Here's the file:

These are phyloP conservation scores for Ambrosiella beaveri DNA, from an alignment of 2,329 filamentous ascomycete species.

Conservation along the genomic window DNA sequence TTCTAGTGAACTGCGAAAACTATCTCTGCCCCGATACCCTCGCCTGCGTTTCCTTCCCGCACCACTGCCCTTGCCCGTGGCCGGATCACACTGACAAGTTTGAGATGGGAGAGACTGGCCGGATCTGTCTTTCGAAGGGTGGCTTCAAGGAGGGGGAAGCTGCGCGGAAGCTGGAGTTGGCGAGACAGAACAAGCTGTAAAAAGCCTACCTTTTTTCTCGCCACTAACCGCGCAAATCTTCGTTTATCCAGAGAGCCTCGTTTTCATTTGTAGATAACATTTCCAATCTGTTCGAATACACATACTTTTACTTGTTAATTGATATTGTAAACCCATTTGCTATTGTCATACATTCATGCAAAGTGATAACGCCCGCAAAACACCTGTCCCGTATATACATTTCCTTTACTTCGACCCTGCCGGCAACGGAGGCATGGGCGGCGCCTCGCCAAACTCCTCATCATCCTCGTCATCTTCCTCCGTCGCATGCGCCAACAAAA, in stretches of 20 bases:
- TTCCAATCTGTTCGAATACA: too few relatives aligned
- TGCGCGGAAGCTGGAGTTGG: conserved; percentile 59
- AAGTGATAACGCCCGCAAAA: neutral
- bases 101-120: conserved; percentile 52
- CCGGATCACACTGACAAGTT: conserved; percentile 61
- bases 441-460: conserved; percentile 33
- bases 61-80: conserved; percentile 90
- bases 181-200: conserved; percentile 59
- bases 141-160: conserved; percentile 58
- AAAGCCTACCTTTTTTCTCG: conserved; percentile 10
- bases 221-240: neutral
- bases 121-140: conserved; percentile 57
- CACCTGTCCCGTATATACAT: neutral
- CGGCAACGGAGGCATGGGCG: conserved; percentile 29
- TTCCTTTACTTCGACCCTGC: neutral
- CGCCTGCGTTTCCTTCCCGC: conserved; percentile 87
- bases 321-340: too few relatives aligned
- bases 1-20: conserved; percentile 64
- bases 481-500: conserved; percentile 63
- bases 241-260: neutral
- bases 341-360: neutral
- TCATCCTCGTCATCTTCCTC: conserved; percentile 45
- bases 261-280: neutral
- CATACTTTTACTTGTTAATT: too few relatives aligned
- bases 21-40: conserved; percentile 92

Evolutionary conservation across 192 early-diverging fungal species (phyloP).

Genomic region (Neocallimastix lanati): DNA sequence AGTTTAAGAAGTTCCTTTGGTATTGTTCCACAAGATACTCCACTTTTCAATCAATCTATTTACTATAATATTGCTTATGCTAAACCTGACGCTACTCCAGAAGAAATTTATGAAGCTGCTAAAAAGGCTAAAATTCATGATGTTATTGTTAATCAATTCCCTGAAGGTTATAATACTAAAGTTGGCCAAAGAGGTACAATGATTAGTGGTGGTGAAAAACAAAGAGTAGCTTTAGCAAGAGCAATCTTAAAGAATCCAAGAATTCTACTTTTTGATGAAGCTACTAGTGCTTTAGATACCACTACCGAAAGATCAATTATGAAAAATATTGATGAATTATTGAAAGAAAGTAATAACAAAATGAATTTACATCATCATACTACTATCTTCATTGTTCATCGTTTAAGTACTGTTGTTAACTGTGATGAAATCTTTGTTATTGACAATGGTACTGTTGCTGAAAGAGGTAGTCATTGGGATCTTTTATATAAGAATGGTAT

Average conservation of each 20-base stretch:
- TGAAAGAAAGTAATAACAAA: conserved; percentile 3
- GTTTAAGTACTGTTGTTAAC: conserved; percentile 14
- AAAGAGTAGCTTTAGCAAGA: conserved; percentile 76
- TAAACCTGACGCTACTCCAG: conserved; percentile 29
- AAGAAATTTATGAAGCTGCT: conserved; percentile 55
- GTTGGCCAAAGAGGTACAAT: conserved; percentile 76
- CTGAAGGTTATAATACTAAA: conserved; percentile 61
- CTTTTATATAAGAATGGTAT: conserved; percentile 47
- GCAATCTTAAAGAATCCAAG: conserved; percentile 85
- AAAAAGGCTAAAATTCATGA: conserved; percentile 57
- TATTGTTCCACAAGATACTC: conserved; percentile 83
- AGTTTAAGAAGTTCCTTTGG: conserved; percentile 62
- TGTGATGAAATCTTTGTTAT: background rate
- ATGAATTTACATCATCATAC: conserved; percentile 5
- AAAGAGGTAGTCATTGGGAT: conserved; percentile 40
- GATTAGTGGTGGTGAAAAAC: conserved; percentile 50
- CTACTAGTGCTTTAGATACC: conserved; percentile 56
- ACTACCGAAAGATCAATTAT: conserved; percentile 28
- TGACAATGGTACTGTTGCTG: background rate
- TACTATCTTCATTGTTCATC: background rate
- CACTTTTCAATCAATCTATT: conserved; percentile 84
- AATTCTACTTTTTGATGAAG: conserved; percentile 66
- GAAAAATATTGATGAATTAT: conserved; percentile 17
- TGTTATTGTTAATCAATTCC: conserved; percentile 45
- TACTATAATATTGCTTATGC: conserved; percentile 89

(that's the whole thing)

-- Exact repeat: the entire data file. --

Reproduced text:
These are phyloP conservation scores for Ambrosiella beaveri DNA, from an alignment of 2,329 filamentous ascomycete species.

Conservation along the genomic window DNA sequence TTCTAGTGAACTGCGAAAACTATCTCTGCCCCGATACCCTCGCCTGCGTTTCCTTCCCGCACCACTGCCCTTGCCCGTGGCCGGATCACACTGACAAGTTTGAGATGGGAGAGACTGGCCGGATCTGTCTTTCGAAGGGTGGCTTCAAGGAGGGGGAAGCTGCGCGGAAGCTGGAGTTGGCGAGACAGAACAAGCTGTAAAAAGCCTACCTTTTTTCTCGCCACTAACCGCGCAAATCTTCGTTTATCCAGAGAGCCTCGTTTTCATTTGTAGATAACATTTCCAATCTGTTCGAATACACATACTTTTACTTGTTAATTGATATTGTAAACCCATTTGCTATTGTCATACATTCATGCAAAGTGATAACGCCCGCAAAACACCTGTCCCGTATATACATTTCCTTTACTTCGACCCTGCCGGCAACGGAGGCATGGGCGGCGCCTCGCCAAACTCCTCATCATCCTCGTCATCTTCCTCCGTCGCATGCGCCAACAAAA, in stretches of 20 bases:
- TTCCAATCTGTTCGAATACA: too few relatives aligned
- TGCGCGGAAGCTGGAGTTGG: conserved; percentile 59
- AAGTGATAACGCCCGCAAAA: neutral
- bases 101-120: conserved; percentile 52
- CCGGATCACACTGACAAGTT: conserved; percentile 61
- bases 441-460: conserved; percentile 33
- bases 61-80: conserved; percentile 90
- bases 181-200: conserved; percentile 59
- bases 141-160: conserved; percentile 58
- AAAGCCTACCTTTTTTCTCG: conserved; percentile 10
- bases 221-240: neutral
- bases 121-140: conserved; percentile 57
- CACCTGTCCCGTATATACAT: neutral
- CGGCAACGGAGGCATGGGCG: conserved; percentile 29
- TTCCTTTACTTCGACCCTGC: neutral
- CGCCTGCGTTTCCTTCCCGC: conserved; percentile 87
- bases 321-340: too few relatives aligned
- bases 1-20: conserved; percentile 64
- bases 481-500: conserved; percentile 63
- bases 241-260: neutral
- bases 341-360: neutral
- TCATCCTCGTCATCTTCCTC: conserved; percentile 45
- bases 261-280: neutral
- CATACTTTTACTTGTTAATT: too few relatives aligned
- bases 21-40: conserved; percentile 92

Evolutionary conservation across 192 early-diverging fungal species (phyloP).

Genomic region (Neocallimastix lanati): DNA sequence AGTTTAAGAAGTTCCTTTGGTATTGTTCCACAAGATACTCCACTTTTCAATCAATCTATTTACTATAATATTGCTTATGCTAAACCTGACGCTACTCCAGAAGAAATTTATGAAGCTGCTAAAAAGGCTAAAATTCATGATGTTATTGTTAATCAATTCCCTGAAGGTTATAATACTAAAGTTGGCCAAAGAGGTACAATGATTAGTGGTGGTGAAAAACAAAGAGTAGCTTTAGCAAGAGCAATCTTAAAGAATCCAAGAATTCTACTTTTTGATGAAGCTACTAGTGCTTTAGATACCACTACCGAAAGATCAATTATGAAAAATATTGATGAATTATTGAAAGAAAGTAATAACAAAATGAATTTACATCATCATACTACTATCTTCATTGTTCATCGTTTAAGTACTGTTGTTAACTGTGATGAAATCTTTGTTATTGACAATGGTACTGTTGCTGAAAGAGGTAGTCATTGGGATCTTTTATATAAGAATGGTAT

Average conservation of each 20-base stretch:
- TGAAAGAAAGTAATAACAAA: conserved; percentile 3
- GTTTAAGTACTGTTGTTAAC: conserved; percentile 14
- AAAGAGTAGCTTTAGCAAGA: conserved; percentile 76
- TAAACCTGACGCTACTCCAG: conserved; percentile 29
- AAGAAATTTATGAAGCTGCT: conserved; percentile 55
- GTTGGCCAAAGAGGTACAAT: conserved; percentile 76
- CTGAAGGTTATAATACTAAA: conserved; percentile 61
- CTTTTATATAAGAATGGTAT: conserved; percentile 47
- GCAATCTTAAAGAATCCAAG: conserved; percentile 85
- AAAAAGGCTAAAATTCATGA: conserved; percentile 57
- TATTGTTCCACAAGATACTC: conserved; percentile 83
- AGTTTAAGAAGTTCCTTTGG: conserved; percentile 62
- TGTGATGAAATCTTTGTTAT: background rate
- ATGAATTTACATCATCATAC: conserved; percentile 5
- AAAGAGGTAGTCATTGGGAT: conserved; percentile 40
- GATTAGTGGTGGTGAAAAAC: conserved; percentile 50
- CTACTAGTGCTTTAGATACC: conserved; percentile 56
- ACTACCGAAAGATCAATTAT: conserved; percentile 28
- TGACAATGGTACTGTTGCTG: background rate
- TACTATCTTCATTGTTCATC: background rate
- CACTTTTCAATCAATCTATT: conserved; percentile 84
- AATTCTACTTTTTGATGAAG: conserved; percentile 66
- GAAAAATATTGATGAATTAT: conserved; percentile 17
- TGTTATTGTTAATCAATTCC: conserved; percentile 45
- TACTATAATATTGCTTATGC: conserved; percentile 89